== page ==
Approaches and recommendations for effective utilization of natural resources in Thai rice production focusing on site-specific integrated fertilizer management have been developed; as well as cost-saving cultivation models and technologies, including mechanized cultivation; and the development of a range of safe cultivation technologies, including development of bio-fertilization and testing of biochar as an option to to be more environmentally sustainable.
In June 2011, IRRI expressed support to the Thai government for its efforts to stop the misuse of pesticides abamectin and cypermethrin. This move was in-part borne of IRRI findings that the indiscriminate use of certain pesticide chemicals is a major cause of the current brown planthopper outbreak in the country and some parts of Asia. In 2011, brown planthopper had affected 30% of Thai rice paddies. IRRI helps farmers and nations deal with the pest through ecological engineering - building up of the biodiversity in rice farms to fight pests. IRRI also recommends using pest-resistant varieties, synchronization of planting, and other integrated pest management (IPM) approaches.
With the help of the Rice Department, IRRI has been adapting flood-tolerant rice to Thai conditions and finding ways to improve its adoption. Drought-tolerant rice and better weed management are also being developed with partners. Interventions such as the use of suitable varieties and sustainable practices have enabled upland farmers in northern Thailand to be commercially successful.
Genetic diversity conservation
IRRI's International Rice Genebank currently conserves more than 6,000 rice types from Thailand. Types of rice conserved in the genebank before 1993 can be shared, while those conserved from 1994 onwards cannot be shared (after the Convention on Biological Diversity, when Thailand became a non-member of the Treaty). So far, 5,245 non-Thai rice samples have been dispatched to Thailand for breeding of new varieties.
Thai Rice Knowedge Bank
IRRI has helped develop the Thai Rice Knowledge Bank – a repository of best practice rice management practices for Thailand. An evaluation of the Thai Rice Knowledge Bank showed that extension officers saved an average of US$2,500 per year when they used it.
Upland rice ecosystem development
Farmers in Northern Thailand, through sustainable upland farming practices, have become commercialy successful by incorporating environmentally-sound farming practices as well as best rice varieties suitable to upland environment. The collaboration, supported by the CGIAR Challenge Program on Water and Food (CPWF), sought to increase farmers' income through a sustainable farming practice By intensifying food production in favorable pockets of the uplands, pressure on less favorable but more fragile areas will decrease.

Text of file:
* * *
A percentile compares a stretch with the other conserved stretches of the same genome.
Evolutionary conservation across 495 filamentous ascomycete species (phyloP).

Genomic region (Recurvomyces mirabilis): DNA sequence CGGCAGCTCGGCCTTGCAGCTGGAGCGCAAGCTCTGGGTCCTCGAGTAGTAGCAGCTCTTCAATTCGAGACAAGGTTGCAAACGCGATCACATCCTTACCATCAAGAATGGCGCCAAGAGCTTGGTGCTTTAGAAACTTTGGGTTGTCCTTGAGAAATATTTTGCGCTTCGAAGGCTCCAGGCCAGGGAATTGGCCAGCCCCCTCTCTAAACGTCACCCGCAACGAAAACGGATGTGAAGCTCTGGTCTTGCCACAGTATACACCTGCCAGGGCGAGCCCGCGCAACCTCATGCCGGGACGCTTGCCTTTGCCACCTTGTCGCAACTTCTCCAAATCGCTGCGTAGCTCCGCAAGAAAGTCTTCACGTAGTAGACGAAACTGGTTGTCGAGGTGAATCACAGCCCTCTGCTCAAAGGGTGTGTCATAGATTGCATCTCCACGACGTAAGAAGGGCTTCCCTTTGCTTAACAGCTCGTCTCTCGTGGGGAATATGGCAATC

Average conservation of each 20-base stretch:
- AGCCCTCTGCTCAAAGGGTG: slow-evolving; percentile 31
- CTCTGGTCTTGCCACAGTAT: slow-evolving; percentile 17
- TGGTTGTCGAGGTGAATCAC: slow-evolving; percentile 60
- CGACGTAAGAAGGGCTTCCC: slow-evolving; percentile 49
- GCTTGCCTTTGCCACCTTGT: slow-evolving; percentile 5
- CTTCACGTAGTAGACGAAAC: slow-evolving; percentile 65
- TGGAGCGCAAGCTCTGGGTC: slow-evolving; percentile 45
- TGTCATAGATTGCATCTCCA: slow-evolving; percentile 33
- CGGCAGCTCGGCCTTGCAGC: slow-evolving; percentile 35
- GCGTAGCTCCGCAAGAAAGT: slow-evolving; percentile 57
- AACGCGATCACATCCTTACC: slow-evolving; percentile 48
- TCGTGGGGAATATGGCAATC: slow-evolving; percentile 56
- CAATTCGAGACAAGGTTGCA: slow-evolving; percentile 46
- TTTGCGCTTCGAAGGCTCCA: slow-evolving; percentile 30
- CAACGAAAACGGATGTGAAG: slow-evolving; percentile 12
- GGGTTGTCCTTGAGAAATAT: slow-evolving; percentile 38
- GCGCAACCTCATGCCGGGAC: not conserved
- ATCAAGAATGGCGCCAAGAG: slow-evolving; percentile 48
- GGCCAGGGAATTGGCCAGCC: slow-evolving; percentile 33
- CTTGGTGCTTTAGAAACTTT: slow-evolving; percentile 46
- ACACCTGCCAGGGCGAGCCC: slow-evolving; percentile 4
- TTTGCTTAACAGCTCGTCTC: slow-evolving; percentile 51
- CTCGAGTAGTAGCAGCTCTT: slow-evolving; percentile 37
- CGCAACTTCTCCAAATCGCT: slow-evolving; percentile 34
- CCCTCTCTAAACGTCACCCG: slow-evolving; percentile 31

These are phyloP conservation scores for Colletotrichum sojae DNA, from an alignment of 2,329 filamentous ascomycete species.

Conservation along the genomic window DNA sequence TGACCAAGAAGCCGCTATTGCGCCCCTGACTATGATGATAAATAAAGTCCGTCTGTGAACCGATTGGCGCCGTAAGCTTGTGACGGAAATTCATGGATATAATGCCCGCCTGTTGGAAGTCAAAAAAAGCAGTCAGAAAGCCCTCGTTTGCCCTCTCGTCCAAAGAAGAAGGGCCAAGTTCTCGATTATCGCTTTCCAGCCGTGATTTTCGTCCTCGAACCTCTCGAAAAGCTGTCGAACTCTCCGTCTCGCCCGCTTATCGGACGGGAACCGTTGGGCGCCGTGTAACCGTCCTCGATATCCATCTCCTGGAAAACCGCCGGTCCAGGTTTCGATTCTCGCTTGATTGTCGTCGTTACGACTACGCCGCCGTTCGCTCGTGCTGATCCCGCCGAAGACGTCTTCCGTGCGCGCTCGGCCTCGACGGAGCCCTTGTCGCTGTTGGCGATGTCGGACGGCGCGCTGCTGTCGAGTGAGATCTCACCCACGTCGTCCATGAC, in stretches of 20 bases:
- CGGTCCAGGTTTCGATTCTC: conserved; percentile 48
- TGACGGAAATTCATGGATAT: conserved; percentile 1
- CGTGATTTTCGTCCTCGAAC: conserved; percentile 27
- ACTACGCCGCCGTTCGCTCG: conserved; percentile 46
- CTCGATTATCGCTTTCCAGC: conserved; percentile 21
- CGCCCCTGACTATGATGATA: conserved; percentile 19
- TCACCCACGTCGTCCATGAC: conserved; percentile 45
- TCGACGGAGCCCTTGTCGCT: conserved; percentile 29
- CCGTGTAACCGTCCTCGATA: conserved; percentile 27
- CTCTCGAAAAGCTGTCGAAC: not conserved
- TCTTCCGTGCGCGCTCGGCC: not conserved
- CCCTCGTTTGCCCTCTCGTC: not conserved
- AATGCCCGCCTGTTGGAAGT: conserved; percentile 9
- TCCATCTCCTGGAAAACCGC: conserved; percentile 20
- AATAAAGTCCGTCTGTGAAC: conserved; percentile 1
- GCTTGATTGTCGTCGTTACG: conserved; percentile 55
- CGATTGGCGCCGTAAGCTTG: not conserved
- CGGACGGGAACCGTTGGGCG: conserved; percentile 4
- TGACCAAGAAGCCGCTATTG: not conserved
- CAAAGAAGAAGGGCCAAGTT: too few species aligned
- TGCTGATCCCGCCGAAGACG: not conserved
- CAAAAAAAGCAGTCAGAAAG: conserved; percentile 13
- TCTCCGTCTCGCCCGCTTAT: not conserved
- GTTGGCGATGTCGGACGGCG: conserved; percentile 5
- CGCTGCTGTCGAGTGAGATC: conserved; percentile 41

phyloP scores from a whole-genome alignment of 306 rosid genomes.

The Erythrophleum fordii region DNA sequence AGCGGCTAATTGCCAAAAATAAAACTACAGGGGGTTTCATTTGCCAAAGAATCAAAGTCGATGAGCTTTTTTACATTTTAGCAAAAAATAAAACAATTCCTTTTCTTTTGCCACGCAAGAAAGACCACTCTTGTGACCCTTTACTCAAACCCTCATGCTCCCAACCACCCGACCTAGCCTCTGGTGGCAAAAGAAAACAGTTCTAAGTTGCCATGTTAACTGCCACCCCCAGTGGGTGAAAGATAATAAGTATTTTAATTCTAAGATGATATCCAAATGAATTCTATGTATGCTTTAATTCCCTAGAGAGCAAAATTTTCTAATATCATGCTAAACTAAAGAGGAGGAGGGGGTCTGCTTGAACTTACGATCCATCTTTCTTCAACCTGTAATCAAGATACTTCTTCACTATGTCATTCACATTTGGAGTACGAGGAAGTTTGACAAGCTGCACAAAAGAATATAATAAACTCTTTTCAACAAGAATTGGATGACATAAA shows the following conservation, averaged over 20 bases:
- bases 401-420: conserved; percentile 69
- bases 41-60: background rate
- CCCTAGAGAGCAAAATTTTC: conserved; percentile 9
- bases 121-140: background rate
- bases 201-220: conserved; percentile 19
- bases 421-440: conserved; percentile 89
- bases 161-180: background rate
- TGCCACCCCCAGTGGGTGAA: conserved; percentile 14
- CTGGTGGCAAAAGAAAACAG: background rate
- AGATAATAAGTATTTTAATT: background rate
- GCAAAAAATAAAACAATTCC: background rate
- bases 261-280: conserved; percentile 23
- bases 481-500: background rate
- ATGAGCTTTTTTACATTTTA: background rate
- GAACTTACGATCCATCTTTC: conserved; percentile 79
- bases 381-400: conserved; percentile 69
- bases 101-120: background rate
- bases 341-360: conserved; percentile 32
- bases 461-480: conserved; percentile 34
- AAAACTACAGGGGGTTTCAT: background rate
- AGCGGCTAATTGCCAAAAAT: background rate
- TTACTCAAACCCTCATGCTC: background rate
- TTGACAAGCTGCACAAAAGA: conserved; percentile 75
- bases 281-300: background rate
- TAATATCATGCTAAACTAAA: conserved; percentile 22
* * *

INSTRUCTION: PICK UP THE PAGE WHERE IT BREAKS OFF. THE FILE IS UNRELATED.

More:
IRRI has supported a total of 191 scholars from Thailand from 1966 to 2009. This included 73 Master’s scholars, 30 PhD scholars, about 86 on-the-job (OJT) trainees and two interns. As of 2008, a total of 674 participants from Thailand attended IRRI’s short-term courses.
Rice is economically and culturally important to Thailand. The country lays claim to being the producer of the coveted, high-quality and aromatic Jasmine rice. Thailand is also the world's top exporter. Rice occupies 55% of Thailand's arable land and is the staple food of the population across income brackets.
Looking past the salient facts that Thailand is the world's top exporter and the fifth largest cultivator of rice in the world, rice has strong cultural ties with the Thai people. Ceremonies invoking rain and bountiful harvest are commonly performed by rice farmers before planting seasons.
Between 1960 and 1980, Thailand invested significantly in agricultural development, particularly in irrigation systems, road networks, marketing facilities and agricultural research and extension. The increase in rice cropping intensity and in the adoption of modern rice varieties regenerated growth in production.
In 2008, Thailand exported about 10 million tons of rice, which made up about 33% of the world's rice trade. According to the Board of Trade of Thailand, the biggest importers of Jasmine rice in 2009 were China, the United States, and Malaysia.
You may also view IRRI's YouTube playlist about Thailand.
- Thailand's rice mortgage program: Is it really that bad for global food security? (Sam Mohanty's blog)
Media release and news items
- Rice Science Academy conducts training on reducing postharvest losses
- Thai Rice Department and IRRI intensify joint R&D program
- More Asian rice farmers to benefit from CORIGAP technologies
- Thailand invests in partnership-driven rice research